In conventional rotary FSW, the relative velocity of the tool increases from zero at the probe centre to maximum velocity at the outer diameter of the shoulder. The dual-rotation technique can significantly modify the velocitygradient between the probe centre and the shoulder diameter. This technique provides a differential in rotation speed and the option for rotation in opposite directions. For example the shoulder rotational speed can be infinitelyvaried from approximately 30% less than the probe rotational speed down to almost zero rotational speed while rotating in the same direction or about 25% less than the probe rotational speed down to almost zero rotational speed whenthe shoulder is rotated in the opposite direction.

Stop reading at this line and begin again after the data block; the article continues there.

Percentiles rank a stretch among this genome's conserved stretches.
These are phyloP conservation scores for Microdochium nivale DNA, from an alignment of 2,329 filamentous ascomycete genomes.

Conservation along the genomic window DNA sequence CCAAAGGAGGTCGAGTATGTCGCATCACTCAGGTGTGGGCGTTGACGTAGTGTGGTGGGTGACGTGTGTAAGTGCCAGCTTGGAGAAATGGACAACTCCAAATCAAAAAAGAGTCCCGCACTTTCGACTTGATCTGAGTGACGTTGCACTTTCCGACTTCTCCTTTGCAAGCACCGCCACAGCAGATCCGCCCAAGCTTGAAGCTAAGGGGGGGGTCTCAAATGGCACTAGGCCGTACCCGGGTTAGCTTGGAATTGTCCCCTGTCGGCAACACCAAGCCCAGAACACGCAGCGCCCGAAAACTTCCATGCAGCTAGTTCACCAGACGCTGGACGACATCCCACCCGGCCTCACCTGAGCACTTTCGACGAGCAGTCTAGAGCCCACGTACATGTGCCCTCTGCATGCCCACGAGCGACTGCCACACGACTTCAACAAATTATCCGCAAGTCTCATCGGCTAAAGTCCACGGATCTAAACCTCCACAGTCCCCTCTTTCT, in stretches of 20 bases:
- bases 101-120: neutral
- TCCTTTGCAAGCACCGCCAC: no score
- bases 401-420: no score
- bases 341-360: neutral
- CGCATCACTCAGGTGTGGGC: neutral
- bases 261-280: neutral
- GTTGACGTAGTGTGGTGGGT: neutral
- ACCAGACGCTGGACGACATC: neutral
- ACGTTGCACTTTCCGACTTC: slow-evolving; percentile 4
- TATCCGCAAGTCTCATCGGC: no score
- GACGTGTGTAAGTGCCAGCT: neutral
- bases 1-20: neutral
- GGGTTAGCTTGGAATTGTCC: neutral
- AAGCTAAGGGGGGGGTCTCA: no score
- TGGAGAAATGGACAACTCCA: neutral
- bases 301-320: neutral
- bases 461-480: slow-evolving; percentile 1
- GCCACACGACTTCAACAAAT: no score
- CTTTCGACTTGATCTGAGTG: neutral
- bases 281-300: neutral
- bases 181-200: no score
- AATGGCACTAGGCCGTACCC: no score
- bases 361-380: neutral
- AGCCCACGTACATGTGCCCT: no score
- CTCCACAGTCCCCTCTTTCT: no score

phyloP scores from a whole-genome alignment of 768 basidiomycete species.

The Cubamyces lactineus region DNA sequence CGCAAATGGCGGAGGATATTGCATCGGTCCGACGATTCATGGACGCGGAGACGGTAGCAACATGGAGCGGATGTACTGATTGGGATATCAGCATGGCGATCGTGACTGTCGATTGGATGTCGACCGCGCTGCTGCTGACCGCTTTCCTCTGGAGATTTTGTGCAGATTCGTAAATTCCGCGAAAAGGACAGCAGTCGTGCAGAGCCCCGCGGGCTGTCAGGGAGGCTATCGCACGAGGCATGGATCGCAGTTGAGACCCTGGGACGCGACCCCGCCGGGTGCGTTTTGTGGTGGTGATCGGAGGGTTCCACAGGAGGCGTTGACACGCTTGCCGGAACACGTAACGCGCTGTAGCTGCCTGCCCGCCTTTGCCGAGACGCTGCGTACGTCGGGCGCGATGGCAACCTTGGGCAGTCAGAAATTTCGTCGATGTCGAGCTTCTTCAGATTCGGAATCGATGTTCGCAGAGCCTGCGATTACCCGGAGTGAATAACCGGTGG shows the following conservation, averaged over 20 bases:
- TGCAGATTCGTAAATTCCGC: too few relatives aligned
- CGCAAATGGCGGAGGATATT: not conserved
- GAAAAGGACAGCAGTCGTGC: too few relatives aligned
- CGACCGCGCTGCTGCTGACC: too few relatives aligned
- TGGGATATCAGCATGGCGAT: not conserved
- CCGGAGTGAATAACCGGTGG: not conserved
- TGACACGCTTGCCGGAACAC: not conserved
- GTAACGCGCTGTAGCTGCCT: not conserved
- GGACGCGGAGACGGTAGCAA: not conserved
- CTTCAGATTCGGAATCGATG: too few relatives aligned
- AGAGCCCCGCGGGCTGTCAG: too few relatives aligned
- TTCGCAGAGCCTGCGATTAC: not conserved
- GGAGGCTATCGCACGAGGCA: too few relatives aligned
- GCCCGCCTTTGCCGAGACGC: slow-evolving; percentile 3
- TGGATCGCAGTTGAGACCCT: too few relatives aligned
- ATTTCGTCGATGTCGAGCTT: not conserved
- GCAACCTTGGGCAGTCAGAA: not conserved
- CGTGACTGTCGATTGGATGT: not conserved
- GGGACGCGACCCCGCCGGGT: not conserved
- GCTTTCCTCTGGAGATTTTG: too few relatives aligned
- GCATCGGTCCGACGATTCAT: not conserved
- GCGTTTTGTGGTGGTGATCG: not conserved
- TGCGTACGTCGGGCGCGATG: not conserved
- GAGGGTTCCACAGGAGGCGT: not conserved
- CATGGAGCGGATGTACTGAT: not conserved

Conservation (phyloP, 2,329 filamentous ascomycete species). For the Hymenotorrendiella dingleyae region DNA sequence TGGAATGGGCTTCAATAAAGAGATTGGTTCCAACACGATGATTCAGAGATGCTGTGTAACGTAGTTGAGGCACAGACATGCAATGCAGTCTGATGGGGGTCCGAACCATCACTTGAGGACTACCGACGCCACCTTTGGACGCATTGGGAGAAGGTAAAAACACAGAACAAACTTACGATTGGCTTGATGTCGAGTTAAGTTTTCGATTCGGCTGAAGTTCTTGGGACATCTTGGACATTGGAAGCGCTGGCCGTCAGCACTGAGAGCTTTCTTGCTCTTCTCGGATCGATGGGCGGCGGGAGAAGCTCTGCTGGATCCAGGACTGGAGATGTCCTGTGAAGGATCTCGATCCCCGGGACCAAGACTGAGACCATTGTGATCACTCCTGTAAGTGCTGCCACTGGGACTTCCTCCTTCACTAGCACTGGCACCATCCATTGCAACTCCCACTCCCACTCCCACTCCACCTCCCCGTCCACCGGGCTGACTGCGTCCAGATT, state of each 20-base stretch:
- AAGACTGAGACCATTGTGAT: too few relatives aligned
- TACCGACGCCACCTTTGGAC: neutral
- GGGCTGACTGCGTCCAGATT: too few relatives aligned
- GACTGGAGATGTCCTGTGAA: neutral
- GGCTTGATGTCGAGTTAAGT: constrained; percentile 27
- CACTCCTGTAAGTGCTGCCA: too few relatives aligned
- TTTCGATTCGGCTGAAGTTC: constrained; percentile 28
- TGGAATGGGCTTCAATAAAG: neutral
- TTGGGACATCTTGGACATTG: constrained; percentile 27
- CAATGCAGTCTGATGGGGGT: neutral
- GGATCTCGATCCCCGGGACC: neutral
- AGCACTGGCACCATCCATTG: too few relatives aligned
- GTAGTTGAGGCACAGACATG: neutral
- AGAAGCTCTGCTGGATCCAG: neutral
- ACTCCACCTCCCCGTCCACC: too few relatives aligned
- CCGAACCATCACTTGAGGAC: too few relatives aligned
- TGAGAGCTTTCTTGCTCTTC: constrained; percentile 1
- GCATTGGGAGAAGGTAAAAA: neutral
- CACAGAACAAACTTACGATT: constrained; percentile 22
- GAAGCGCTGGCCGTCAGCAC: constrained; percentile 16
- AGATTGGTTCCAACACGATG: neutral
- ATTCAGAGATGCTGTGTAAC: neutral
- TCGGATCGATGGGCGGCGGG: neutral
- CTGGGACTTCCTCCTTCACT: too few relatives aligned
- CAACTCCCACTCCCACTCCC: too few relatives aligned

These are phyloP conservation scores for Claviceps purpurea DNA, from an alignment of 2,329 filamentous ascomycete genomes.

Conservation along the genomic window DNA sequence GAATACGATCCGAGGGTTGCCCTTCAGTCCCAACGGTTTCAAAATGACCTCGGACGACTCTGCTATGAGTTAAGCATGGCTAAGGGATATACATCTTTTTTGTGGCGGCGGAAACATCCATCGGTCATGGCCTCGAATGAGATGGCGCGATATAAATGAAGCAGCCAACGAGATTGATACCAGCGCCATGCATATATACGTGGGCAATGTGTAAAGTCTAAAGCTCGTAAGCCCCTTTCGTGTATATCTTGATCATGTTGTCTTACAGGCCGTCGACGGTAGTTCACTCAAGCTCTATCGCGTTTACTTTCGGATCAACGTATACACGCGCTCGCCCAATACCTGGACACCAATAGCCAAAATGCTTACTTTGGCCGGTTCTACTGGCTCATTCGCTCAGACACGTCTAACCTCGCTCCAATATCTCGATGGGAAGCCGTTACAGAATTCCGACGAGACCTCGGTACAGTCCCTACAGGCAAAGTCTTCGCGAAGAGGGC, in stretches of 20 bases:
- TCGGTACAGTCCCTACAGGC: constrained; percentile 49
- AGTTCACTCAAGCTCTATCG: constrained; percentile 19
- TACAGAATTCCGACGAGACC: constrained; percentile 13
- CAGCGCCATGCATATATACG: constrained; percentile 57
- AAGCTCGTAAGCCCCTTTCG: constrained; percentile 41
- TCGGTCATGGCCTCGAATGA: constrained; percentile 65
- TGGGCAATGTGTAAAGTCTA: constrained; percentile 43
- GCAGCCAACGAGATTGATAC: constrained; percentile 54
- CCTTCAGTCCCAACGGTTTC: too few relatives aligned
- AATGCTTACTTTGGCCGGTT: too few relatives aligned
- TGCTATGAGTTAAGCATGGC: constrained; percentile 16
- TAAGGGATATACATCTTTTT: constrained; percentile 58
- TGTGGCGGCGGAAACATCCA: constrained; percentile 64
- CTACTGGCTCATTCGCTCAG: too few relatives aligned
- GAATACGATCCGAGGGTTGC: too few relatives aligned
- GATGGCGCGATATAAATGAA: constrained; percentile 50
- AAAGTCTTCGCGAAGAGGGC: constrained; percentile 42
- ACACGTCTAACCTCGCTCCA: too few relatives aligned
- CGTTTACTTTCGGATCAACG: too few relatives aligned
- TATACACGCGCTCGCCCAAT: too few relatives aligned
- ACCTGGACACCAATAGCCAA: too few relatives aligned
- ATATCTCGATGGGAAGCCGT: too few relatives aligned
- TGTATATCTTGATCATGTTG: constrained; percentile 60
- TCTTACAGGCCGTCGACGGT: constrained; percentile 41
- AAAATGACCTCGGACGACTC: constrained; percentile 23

This dual-rotation technique effectively allows for a high probe rotational speed without a corresponding increase in shoulder peripheral velocity. This technique can provide for a more optimised rotational speed for both probe andshoulder.

Dependent on the material and process conditions used, over-heating or melting along the 'near shoulder side' of the weld surface of certain friction stir welds can occur. Melting can lead to fusion related defects along the 'nearshoulder side' weld surface. The dual-rotation technique can be used to reduce the shoulder rotational speed as appropriate and, therefore, help reduce any tendency towards over-heating or melting, while maintaining a higher rotationalspeed for the probe.

Figure 15 shows the appearance of the weld surface that is formed beneath the tool shoulder after dual-rotation stir welding.

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Fig.15. Surface appearance of dual-rotation stir weld made in 16 mm thick 5083-H111 aluminium alloy at a welding speed of 3 mm/sec (180 mm/min), using 584 rev/min for the probe and 219 rev/min for the shoulder